Intended learning outcomes: Produce an overview on lean / just-in-time and repetitive manufacturing. Explain the lean / just-in-time concept in detail. Describe the Kanban technique. Identify the cumulative production figures principle. Disclose an implementing procedure and a comparison of techniques.
Section 6.2.1: Lead Time Reduction through Setup Time Reduction and Batch Size Reduction — Setup-Friendly Production Facilities
Intended learning outcomes: Identify the simplest formula for operation time. Produce an overview on setup-friendly production facilities.
The following exercise helps to illustrate the need to find a balance - for any operation - between short lead time and
- low cost.These two factors are determined by setup time and batch size. Find the effect of setup time and batch size on the operation time, which is a measure ot the lead time of the order
- the time per unit (that is run time plus the setup time divided equally to each unit), which is a measure of the cost of the operation, and therefore of the cost of the production or procurement order.
Section 6.2.1: Lead Time Reduction through Setup Time Reduction and Batch Size Reduction — Cyclic Planning and “Heijunka”
Intended learning outcomes: Present in detail cyclic production planning and leveling of the production (“heijunka”).
Exercise: Try to find a sequence of parts A, B, C and D with a minimum setup time. For creating a sequence, drag parts to the empty circles. The result is called a basic cycle.
Section 6.2.2: Lead Time Reduction Through Production Segmentation, or Manufacturing Segmentation
Intended learning outcomes: Produce an overview on production segmentation, or manufacturing segmentation.
Exercise: Try to find a production segmentation that minimizes transport distances:
Section 6.2.2: Lead Time Reduction Through Cellular Manufacturing and One-Piece Flow
Intended learning outcomes: Explain cellular manufacturing, one-piece flow, and the formula for lead-time calculation with cellular manufacturing.
Exercise: The following is a possible routing sheet for shaft production. Look at the difference between the lead time for job-shop production and the lead time with cellular production. Also, look at the difference between the theoretical minimum lead time in this particular case and the maximum lead time for cellular manufacturing, as well as at the difference between the actual minimum lead time and the lead time that entails the minimum load (or miminum allocated time for the operation, that is operation time plus wait time between the units of the batch) at the workplaces. By modifying setup and run times of the operations, change the cell driver. Try to find a situation where the value for minimum total lead time tends towards the theoretical maximum lead time for cellular manufacturing.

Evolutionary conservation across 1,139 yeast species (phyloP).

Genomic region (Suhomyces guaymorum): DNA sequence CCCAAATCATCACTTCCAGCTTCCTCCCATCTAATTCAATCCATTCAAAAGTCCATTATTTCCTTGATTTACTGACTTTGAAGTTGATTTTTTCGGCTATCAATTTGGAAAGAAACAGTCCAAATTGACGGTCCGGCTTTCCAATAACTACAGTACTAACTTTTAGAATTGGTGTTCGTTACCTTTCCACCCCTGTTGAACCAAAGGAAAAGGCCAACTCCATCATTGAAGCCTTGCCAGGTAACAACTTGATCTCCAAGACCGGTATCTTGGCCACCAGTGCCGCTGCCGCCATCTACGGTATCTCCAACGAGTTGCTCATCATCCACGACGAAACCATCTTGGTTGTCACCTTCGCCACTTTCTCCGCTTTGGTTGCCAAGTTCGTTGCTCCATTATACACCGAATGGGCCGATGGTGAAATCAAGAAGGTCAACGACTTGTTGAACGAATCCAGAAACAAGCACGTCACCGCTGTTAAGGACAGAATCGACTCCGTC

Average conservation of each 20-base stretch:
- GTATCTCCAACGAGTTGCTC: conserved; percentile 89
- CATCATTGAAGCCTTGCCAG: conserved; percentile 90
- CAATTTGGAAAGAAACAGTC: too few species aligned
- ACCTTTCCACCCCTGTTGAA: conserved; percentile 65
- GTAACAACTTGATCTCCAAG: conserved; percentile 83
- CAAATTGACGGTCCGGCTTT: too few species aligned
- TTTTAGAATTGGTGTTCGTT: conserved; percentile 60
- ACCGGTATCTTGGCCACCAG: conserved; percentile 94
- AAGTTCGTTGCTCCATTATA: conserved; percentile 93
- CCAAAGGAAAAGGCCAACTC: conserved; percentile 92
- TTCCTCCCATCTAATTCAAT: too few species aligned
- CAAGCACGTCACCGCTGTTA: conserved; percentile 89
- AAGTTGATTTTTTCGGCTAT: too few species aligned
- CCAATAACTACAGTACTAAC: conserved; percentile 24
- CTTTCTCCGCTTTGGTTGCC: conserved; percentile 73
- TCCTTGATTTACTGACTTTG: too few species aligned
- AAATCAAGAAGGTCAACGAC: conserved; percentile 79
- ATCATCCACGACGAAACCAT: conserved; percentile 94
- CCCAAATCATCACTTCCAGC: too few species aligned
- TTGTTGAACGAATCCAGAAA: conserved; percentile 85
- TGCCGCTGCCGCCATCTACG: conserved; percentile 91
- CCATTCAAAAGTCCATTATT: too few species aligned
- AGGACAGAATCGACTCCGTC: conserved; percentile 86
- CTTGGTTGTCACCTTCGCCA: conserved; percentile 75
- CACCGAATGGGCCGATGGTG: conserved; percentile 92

To understand this formula intuitively, consider the following: The longest operation, the so-called cell driver, provides the minimum lead time. The other operations overlap. Lead time then increases at most by setup and one run time per unit of all other operations. In concrete cases, lead time will fall at some point between the minimum and the maximum.
Section 6.2.6: Generally Valid Advantages of the Lean / Just-in-Time Concept for Materials Management
Intended learning outcomes: Describe the effect of forecast errors through the combining of requirements in batches across many production structure levels. Explain the effect of longer and shorter lead time on the (customer) order penetration point.
The following exercise illustrates the effect of lead time reduction explained before.
Drag the stocking level to the left, then to the right, and watch the delivery times and stocking levels change. Then apply JIT techniques ("after JIT") and find the differences.
Section 6.3.1: Kanban — A Technique of Execution and Control of Operations
Intended learning outcomes: Describe the Kanban card. Explain the Kanban feedback loop. Present in detail Kanban rules of order release and control of the feedback control system.
Watch the animation demonstrating the basic principle of the kanban technique explained in Figure 220.127.116.11. In this exercise, five containers form one transport batch.
Case Study: Doing Things Right
Working on this case study will give you the opportunity to put the knowledge you have gained about flow-oriented processes into practice.
The concepts introduced in the case study are more than just processes for the planning and control of production. These concepts have caused far-reaching changes in production science, changes that require a rethinking, not only in production but in the entire company – from purchasing to sales and from the executive level to the employees in the factory. Today, these changes are known as lean production. Just-in-time, lean management, kaizen and other methods and philosophies are also components of lean production.
Doing Things Right PDF
Doing Things Right DOC